Polyphasic Sleep

Exaptation

By Nade

An exaptation is simply a pre-adaptation, a way to prepare yourself for adapting to your goal schedule. Often people will simply jump into their goal schedule and suffer deep sleep deprivation spread out over a long period of time, and this is not ideal.

Nap Exaptations

You can shorten your adaptation time by inducing sleep deprivation early so that your body goes into a GAS.

Think about what intervals you need to sleep in, and expand or divide from there. The further you expand, though, the less predictable your doze/wake cycle will be.

You can begin to plan an exaptation by deciding on a larger interval that fits your timetable such as napping 3, 4, 5, 6h.

Start an exaptation plan by setting your BRAC length (between 1-2h) which might be half your larger interval. From there you can then expand that BRAC out into the more useful ultradian rhythm by napping half as often (your larger interval).

Not only will a nap exaptation help set an ultradian rhythm, but secondly, napping so often will give the opportunity for the body to practice napping as a practiced skill, and thirdly it will allow for more sleep (and faster sleep rebound from initial sleep deprivation) without disrupting the schedule.

For example, if you want to follow a classic Uberman schedule, your set BRAC would be 2h. You would nap once every 2h for 2-4 days. Expand your BRAC into a 2x2h rhythm, nap every 4h for 2-4 days.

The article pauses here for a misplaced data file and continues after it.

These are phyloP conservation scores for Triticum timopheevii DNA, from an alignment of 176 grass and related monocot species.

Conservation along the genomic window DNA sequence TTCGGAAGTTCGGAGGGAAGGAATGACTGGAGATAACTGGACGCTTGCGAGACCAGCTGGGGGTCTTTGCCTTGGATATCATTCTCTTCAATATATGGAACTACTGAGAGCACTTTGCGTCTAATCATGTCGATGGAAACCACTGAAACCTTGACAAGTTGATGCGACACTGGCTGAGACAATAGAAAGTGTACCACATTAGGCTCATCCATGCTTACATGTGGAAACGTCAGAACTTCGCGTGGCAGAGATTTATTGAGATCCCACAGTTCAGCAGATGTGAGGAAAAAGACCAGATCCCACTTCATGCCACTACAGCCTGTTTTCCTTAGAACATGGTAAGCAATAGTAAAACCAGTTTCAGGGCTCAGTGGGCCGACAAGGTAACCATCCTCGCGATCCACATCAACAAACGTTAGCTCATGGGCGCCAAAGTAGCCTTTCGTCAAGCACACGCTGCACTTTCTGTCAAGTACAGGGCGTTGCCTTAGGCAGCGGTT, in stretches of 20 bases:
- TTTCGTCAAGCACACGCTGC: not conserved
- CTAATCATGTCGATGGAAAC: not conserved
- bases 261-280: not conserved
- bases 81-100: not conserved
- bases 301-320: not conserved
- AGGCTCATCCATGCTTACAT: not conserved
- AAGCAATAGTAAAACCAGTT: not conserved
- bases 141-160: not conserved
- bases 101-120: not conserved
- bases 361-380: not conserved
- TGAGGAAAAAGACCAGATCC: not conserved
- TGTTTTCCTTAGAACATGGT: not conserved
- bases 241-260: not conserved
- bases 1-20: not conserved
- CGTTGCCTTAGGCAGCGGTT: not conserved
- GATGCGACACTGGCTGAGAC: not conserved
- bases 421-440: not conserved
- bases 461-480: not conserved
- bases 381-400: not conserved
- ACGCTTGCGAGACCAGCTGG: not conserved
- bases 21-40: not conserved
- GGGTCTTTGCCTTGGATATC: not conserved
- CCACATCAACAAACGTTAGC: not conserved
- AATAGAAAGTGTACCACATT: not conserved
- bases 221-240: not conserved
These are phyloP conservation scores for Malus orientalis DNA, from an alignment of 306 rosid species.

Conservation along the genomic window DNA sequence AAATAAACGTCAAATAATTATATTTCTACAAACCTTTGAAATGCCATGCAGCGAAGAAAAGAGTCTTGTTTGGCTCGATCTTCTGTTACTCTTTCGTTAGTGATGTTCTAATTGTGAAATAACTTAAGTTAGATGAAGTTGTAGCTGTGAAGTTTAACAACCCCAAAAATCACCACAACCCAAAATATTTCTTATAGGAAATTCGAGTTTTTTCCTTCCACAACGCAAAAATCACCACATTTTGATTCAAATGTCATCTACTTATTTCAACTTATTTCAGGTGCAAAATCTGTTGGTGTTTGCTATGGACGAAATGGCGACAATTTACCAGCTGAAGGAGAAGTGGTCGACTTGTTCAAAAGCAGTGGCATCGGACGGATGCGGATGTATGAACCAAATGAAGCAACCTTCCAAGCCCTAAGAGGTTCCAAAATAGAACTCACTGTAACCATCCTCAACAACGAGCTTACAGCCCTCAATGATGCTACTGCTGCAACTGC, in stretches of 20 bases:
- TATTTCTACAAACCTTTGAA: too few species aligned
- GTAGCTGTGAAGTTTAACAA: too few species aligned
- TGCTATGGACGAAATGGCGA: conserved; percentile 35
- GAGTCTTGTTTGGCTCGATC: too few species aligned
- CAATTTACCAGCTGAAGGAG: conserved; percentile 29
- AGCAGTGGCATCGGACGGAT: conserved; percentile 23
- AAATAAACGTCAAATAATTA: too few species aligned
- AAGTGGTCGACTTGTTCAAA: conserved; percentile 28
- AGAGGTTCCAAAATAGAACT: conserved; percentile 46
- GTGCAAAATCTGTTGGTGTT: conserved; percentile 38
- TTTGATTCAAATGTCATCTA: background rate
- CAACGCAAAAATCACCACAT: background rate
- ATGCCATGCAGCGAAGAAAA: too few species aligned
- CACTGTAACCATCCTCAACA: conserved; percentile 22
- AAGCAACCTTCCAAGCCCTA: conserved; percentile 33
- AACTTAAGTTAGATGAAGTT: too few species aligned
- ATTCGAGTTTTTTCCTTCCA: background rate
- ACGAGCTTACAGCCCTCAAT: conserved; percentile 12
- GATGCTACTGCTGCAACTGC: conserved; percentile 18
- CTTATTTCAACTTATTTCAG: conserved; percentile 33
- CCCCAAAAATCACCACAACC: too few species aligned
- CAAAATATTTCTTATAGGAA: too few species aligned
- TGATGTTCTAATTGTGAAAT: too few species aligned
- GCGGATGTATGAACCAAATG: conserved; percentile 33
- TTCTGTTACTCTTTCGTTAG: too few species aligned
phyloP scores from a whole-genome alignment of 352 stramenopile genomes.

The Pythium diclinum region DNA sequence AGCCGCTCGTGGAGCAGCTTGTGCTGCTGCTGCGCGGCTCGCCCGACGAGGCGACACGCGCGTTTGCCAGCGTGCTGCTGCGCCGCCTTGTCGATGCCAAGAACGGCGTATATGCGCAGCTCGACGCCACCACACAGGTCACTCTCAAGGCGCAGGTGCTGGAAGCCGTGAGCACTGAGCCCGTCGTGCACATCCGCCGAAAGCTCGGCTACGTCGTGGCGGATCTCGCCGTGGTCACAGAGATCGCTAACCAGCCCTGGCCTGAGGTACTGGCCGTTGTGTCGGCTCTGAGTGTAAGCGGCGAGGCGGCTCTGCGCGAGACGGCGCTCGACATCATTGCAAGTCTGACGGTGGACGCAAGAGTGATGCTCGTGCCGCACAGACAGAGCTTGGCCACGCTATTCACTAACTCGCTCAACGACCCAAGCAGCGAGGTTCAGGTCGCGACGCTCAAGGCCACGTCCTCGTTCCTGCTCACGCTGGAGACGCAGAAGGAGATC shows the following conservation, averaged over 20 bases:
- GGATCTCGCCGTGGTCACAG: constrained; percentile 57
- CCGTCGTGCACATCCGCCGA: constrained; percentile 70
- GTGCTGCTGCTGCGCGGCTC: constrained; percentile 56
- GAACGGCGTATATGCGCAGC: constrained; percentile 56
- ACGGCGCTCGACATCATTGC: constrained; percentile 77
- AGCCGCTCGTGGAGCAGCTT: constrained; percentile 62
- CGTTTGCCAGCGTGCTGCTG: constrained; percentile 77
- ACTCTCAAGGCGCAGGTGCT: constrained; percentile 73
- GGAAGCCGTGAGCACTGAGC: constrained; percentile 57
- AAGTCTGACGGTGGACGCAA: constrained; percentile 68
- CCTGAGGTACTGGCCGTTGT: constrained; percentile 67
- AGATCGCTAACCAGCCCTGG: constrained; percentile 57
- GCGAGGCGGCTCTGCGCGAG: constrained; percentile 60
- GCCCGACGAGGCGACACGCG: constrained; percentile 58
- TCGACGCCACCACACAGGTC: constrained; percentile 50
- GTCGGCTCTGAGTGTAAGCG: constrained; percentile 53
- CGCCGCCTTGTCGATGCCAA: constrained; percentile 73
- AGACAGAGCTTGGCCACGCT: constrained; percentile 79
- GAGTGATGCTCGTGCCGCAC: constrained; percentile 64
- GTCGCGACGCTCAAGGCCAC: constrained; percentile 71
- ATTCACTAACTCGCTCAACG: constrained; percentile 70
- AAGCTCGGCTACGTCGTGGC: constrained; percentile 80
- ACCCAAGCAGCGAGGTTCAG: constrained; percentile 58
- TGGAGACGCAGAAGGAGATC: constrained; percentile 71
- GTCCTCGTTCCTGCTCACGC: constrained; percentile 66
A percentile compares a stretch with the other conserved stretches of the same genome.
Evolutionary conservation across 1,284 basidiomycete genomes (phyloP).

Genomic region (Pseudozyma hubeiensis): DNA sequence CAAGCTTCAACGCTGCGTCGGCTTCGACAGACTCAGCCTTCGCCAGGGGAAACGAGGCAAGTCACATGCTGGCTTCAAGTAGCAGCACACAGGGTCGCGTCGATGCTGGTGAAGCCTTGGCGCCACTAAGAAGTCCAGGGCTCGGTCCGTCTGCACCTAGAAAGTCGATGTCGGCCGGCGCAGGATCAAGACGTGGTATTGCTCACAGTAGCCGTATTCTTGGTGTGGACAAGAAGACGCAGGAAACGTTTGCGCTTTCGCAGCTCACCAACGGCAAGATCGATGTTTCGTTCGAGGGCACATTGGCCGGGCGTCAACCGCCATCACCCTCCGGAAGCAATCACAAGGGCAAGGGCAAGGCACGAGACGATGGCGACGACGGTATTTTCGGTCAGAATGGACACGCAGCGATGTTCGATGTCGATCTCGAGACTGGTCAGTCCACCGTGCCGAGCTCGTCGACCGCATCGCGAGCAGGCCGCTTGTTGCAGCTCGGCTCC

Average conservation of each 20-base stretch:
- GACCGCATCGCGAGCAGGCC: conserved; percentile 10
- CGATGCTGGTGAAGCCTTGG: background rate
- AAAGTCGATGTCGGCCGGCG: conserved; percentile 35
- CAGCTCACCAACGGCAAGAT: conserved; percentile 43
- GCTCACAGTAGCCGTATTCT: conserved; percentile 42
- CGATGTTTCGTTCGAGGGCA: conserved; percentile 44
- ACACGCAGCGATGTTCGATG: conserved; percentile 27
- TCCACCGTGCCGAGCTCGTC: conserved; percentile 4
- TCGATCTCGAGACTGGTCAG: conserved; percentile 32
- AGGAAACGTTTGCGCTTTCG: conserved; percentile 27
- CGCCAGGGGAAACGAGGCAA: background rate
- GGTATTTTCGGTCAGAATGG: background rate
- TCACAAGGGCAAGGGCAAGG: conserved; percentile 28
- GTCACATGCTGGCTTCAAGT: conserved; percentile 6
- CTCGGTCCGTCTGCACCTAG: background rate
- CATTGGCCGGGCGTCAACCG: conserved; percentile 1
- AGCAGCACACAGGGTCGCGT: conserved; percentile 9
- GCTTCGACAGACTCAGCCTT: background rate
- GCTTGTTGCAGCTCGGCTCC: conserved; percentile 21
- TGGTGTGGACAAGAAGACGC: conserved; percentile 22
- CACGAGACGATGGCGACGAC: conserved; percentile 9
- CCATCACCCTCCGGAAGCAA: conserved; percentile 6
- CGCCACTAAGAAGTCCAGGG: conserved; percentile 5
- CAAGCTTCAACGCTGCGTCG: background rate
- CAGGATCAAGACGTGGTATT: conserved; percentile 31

Let’s say you wanted to shift from Uberman to E3, you would expand your 4h rhythm into a 4h and 6h rhythm. This means that you can now sleep in 4 and 6h intervals, and probably 2h intervals too if you wanted. Of course, the more chaotic you let your schedule become, the less you will recover.

You can see you are setting a starting point, and a pattern for your body to follow, then you are expanding that pattern until you get to your goal schedule, but every nap is placed so that your body is ready to sleep at those times.

Food Exaptations

Because the gut clock is able to communicate with the brain, eating helps signal that it is circadian ‘day’ time.

It has often been a strategy to reset the circadian rhythm to a new time by fasting, to fight jet lag. Adapting to polyphasic sleep can be equated to jet lag but on a much greater scale. This strategy is implemented by fasting for at least 24 hours and then breaking the fast when you want the new ‘circadian morning’ to be.  You can also perform some exercise and then feast on a large high fat/protein meal at the times you need to become more active.

For example, if you are starting a schedule with a 3.5h core from 9 pm-12.30 and you think you will struggle to stay awake at 3 am, then you may want to reset your circadian morning to 3 am. Fast for 24h and then break the fast with a feast at 3 am.

The guts are tricked into thinking that when you fast there is no chance of catching prey so you should sleep, but when you feast you have the most chance of catching prey so you should then be awake.


Comments (5)

  1. I think you should overthink the last part about food. When you are hungry, you will be more alert and awake. This is because your body is prepared for a hunt. “I don’t have food, I need to become active and hunt.”
    I am doing intermittent fasting and I can tell you I am really awake all morning and can I concentrate in University much better than before, when I ate breakfast. Now i eat my first meal at 14:00.
    Well what i try to get at is that I don’t think eating breakfast will make you stay more awake. Actually you get sleepy if you eat, because your stomach draws a lot of blood to do it’s work and your brain gets less during those times.


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